One of the most striking examples, and not mentioned in the report, is John Kelly, former DHS secretary and then former White House chief of staff—for a while, the so-called “adult in the room”—who joined the board of directors of Caliburn International, the for-profit parent company that runs detention centers for unaccompanied minors, including the “emergency shelter” for kids in Homestead, Florida. The period Kelly was in office, from July 2017 to December 2018, as Think Progress noted, was “a stretch of time that saw the Trump administration’s aggressive tactics against immigrants ramp up,” while, simultaneously, the average length of stay for an unaccompanied child migrant in US custody “skyrocketed.” The company that ran Homestead, a subsidiary of Caliburn, also happened to land a contract, in that same period, for a whopping $222 million.
Earlier this year, Amnesty International detailed the Trump administration’s “attempt to strip away the individual humanity, dignity, and sense of security” of child migrants who were locked up in the for-profit Homestead facility, as their report, “No Home for Children,” explained. Though there remains a 20-day maximum on how long unaccompanied children should be kept in temporary emergency facilities—which was Homestead’s designation—the average length of stay for unaccompanied children in Homestead ranged up to 89 days, while some children spent more than 200 days in the facility. For each child locked up in Homestead, the facility charged the government $750 dollars a day. By this past September, though all the children were transferred out of Homestead in August, the Trump administration has paid more than $33 million dollars to keep the facility running, according to the Miami Herald. Those are spoils used, in part, to pay Kelly.
The border profiteers are also adept at lining politicians’ pockets: The border-security corporate giants, especially Lockheed Martin, General Dynamics, Northrop Grumman, Raytheon, and Boeing, are the biggest campaign contributors to members of the House Appropriations Committee—the congressional body that regulates expenditures of the federal government. Between 2006 and 2018, these companies contributed a total of $27.6 million just to members of the committee.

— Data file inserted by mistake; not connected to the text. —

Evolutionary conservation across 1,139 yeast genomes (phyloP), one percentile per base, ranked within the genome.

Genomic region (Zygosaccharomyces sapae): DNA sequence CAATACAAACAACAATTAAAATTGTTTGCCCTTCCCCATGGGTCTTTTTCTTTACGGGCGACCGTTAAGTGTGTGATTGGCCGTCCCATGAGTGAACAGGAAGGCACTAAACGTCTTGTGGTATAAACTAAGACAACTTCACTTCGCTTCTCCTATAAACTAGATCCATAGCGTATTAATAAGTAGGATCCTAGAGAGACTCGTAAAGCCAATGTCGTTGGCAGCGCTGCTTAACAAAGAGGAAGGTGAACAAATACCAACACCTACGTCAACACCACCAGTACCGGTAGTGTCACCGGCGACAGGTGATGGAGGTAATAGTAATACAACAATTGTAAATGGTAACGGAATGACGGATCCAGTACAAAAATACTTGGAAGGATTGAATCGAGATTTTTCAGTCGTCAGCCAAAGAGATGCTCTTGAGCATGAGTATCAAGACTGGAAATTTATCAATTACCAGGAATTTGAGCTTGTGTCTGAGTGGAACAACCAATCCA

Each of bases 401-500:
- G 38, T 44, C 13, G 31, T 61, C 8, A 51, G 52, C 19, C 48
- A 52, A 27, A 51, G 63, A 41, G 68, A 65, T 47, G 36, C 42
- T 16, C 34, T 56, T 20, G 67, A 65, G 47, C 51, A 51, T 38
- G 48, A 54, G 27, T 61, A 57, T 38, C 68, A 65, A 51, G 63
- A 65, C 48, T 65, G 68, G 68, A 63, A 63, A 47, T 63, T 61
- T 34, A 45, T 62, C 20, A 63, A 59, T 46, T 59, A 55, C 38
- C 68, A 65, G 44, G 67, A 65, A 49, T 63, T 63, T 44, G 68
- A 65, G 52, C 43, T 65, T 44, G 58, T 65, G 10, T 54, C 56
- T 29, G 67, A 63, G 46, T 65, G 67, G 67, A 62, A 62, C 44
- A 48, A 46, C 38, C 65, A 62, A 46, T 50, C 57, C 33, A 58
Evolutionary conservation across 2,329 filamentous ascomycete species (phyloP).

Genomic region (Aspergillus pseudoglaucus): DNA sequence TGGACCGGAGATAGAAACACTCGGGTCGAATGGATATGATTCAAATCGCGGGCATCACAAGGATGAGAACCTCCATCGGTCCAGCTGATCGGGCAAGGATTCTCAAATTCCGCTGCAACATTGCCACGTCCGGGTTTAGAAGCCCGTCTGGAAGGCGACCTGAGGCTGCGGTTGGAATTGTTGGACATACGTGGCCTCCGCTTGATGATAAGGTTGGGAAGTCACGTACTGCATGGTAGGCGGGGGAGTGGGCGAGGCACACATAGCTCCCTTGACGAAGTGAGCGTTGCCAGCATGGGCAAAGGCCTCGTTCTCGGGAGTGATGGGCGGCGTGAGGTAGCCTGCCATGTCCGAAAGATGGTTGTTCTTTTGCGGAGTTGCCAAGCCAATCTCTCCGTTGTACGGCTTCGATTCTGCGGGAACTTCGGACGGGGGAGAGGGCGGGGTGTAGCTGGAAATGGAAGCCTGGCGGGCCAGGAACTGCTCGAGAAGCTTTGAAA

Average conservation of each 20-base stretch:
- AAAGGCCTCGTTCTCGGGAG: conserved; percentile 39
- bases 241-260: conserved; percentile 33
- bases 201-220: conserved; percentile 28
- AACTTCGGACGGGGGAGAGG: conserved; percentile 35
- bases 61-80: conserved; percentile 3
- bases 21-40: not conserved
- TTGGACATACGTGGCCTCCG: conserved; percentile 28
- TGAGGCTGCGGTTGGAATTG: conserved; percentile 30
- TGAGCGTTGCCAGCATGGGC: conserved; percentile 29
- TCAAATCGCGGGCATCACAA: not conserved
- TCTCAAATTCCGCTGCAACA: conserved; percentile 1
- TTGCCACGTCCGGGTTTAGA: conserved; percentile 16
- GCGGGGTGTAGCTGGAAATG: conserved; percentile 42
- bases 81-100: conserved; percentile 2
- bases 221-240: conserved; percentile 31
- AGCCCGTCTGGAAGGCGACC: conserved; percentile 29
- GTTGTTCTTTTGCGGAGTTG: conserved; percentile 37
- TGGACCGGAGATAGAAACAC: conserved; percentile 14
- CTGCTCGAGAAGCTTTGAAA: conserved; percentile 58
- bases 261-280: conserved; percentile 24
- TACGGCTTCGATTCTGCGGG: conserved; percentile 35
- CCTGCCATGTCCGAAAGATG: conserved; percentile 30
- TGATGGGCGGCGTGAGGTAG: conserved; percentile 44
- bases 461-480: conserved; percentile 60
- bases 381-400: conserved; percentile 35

Texas Democrat Henry Cuellar, to take just one example, received large campaign contributions from GEO Group and CoreCivic ($55,690), Northrop Grumman ($13,000), Boeing Corporation ($10,000), Caterpillar Inc ($10,000) and Lockheed Martin ($10,000). Not surprisingly, Cuellar has been one of the loudest Democratic voices pushing for technological solutions to border security. The top border wall construction companies are also partisan altruists—donating most generously to Republican lawmakers with anti-immigration agendas.
Corporations and the ex-government officials on their boards are not the only ones making money, either. With such large sums spilling out of the border agencies’ coffers, universities and research institutes have also benefited through nine Centers of Excellence on Borders, Trade, and Immigration. Just in 2017, universities received nearly $100 million for research and development. The schools who have taken advantage of this funding include the University of Houston, the University of Arizona, the University of Texas El Paso, the University of Virginia, West Virginia University, the University of North Carolina, the University of Minnesota, Texas A&M, Rutgers University, American University, the Middlebury Institute of International Studies, as well as the Migration Policy Institute.
Fighting the Border Industrial Complex
When Silas Berkowitz left his job at Microsoft, he dove head-first into protesting the company and the many other corporations collaborating with ICE and Customs and Border Protection. And he is not alone: Efforts have been growing in cities across the country to name and shame the corporations participating in the border industrial complex. In September, Berkowitz was among 76 people arrested outside of Microsoft’s Fifth Avenue store—he was charged with disorderly conduct and fined $125 dollars.